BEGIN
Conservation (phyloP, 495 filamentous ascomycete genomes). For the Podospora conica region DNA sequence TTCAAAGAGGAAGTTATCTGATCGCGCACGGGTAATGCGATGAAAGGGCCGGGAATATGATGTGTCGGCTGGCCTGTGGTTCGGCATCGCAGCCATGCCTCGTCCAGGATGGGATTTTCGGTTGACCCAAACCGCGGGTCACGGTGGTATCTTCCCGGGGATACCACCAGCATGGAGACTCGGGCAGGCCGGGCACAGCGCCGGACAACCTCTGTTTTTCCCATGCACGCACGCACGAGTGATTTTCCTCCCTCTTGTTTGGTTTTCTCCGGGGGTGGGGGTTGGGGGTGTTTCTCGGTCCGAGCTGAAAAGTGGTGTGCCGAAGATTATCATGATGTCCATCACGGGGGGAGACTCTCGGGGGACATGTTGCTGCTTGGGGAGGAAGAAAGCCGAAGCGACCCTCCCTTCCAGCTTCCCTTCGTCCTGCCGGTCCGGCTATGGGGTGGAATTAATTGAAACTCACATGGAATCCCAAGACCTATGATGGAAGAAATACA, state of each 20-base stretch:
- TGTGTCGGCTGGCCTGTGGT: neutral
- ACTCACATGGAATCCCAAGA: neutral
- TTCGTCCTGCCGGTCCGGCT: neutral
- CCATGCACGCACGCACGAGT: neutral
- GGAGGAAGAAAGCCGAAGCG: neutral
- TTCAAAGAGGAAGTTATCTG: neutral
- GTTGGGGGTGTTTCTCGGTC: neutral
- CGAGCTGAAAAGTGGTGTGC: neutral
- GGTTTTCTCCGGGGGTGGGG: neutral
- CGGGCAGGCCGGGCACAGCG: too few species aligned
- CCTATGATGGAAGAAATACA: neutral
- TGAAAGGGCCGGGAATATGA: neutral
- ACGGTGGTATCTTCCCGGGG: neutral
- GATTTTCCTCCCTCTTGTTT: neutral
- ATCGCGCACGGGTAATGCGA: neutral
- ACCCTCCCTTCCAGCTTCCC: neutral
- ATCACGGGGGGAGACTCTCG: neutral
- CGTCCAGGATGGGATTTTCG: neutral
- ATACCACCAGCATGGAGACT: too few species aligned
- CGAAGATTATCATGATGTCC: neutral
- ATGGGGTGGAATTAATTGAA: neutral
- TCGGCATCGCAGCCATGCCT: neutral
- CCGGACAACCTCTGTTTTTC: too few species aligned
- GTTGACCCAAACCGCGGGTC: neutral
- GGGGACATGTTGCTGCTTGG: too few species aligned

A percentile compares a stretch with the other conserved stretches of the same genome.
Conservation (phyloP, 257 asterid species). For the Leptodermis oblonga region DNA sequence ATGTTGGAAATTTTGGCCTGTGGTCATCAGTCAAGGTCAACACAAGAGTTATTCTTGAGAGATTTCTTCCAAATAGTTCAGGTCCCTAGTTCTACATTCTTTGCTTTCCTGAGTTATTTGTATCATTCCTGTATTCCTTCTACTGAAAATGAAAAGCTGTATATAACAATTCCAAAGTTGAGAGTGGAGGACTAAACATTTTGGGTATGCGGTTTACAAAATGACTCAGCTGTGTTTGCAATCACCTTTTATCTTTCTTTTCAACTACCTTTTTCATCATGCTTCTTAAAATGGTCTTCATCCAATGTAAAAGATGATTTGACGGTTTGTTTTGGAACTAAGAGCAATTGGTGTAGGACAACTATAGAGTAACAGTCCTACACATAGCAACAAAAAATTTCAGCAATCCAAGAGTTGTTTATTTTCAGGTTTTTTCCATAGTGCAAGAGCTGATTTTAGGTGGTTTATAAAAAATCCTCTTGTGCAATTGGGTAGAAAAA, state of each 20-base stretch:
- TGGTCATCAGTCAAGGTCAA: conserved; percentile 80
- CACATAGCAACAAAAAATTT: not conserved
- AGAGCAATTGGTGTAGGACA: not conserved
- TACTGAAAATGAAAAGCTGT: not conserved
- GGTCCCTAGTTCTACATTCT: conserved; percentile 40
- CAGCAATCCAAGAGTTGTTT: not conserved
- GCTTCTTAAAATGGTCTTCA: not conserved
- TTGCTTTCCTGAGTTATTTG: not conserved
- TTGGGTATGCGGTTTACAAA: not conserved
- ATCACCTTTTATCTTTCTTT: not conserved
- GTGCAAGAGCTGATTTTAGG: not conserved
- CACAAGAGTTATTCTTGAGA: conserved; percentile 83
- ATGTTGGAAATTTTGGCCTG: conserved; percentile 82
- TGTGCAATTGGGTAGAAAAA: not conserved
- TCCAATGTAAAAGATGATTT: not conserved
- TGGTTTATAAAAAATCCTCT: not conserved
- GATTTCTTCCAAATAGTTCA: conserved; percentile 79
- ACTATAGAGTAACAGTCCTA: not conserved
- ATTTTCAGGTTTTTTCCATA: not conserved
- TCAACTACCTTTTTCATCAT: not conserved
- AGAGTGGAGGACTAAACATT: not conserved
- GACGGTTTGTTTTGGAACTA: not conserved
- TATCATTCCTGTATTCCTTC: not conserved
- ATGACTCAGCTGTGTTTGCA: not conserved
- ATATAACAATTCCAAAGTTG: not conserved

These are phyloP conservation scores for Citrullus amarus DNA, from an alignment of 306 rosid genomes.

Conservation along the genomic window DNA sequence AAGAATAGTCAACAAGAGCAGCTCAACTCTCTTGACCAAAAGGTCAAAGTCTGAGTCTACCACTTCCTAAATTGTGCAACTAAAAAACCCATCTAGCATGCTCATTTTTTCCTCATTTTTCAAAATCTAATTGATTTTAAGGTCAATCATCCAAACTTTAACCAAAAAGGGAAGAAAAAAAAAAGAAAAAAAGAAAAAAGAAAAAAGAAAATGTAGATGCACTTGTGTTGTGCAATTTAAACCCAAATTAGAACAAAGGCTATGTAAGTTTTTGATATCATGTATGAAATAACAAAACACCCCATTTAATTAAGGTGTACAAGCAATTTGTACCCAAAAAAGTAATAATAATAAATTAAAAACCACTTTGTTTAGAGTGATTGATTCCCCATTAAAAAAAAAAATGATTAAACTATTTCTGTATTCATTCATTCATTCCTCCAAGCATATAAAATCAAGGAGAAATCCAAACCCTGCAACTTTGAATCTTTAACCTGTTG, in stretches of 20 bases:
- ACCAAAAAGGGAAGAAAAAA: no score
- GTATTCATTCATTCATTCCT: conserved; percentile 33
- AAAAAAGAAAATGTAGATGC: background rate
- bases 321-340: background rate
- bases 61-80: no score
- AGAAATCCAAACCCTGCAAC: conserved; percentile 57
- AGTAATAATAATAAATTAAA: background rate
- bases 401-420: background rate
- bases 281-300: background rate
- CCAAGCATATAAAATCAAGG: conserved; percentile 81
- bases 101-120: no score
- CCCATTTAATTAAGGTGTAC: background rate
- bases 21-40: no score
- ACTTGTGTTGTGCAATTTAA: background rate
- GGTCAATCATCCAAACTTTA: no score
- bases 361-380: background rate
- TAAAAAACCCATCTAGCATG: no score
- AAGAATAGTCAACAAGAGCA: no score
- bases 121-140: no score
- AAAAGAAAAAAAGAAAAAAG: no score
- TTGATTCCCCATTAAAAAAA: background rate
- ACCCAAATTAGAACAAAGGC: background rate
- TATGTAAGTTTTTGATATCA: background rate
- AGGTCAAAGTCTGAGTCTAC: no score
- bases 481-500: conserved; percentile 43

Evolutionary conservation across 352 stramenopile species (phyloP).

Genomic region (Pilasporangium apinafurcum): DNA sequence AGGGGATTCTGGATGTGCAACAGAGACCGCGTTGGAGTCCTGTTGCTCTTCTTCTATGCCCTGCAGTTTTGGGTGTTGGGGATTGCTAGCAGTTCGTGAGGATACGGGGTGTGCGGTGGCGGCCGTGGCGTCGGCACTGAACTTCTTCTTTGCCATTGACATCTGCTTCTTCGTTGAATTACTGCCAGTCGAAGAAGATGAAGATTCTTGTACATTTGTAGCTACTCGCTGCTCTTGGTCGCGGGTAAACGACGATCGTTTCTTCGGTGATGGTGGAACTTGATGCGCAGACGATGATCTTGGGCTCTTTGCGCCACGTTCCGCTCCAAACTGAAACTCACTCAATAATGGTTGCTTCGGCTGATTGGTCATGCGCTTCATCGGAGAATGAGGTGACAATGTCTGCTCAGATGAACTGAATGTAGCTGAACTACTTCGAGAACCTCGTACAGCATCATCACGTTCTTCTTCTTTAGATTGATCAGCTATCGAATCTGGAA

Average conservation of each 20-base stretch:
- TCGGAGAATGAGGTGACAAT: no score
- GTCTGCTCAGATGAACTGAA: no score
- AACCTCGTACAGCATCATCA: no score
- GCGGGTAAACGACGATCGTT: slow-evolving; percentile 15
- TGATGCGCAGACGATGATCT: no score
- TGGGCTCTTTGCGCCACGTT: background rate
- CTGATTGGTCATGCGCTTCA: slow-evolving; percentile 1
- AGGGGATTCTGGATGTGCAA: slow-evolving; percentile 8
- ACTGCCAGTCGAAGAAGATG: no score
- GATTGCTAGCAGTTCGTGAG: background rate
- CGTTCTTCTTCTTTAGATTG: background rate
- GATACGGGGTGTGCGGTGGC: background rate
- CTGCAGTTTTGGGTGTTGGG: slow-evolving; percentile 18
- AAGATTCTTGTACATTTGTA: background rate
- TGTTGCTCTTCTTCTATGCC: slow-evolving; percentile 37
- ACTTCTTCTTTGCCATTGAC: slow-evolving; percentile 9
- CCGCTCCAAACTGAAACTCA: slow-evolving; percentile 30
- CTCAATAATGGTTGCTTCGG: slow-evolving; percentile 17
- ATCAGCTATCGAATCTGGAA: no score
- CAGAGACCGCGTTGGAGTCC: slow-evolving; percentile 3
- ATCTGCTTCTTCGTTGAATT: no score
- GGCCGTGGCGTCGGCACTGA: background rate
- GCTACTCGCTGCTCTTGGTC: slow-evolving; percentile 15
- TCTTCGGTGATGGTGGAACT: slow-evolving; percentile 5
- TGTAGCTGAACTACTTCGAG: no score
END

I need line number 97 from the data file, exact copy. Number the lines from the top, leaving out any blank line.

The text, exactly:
- AAGATTCTTGTACATTTGTA: background rate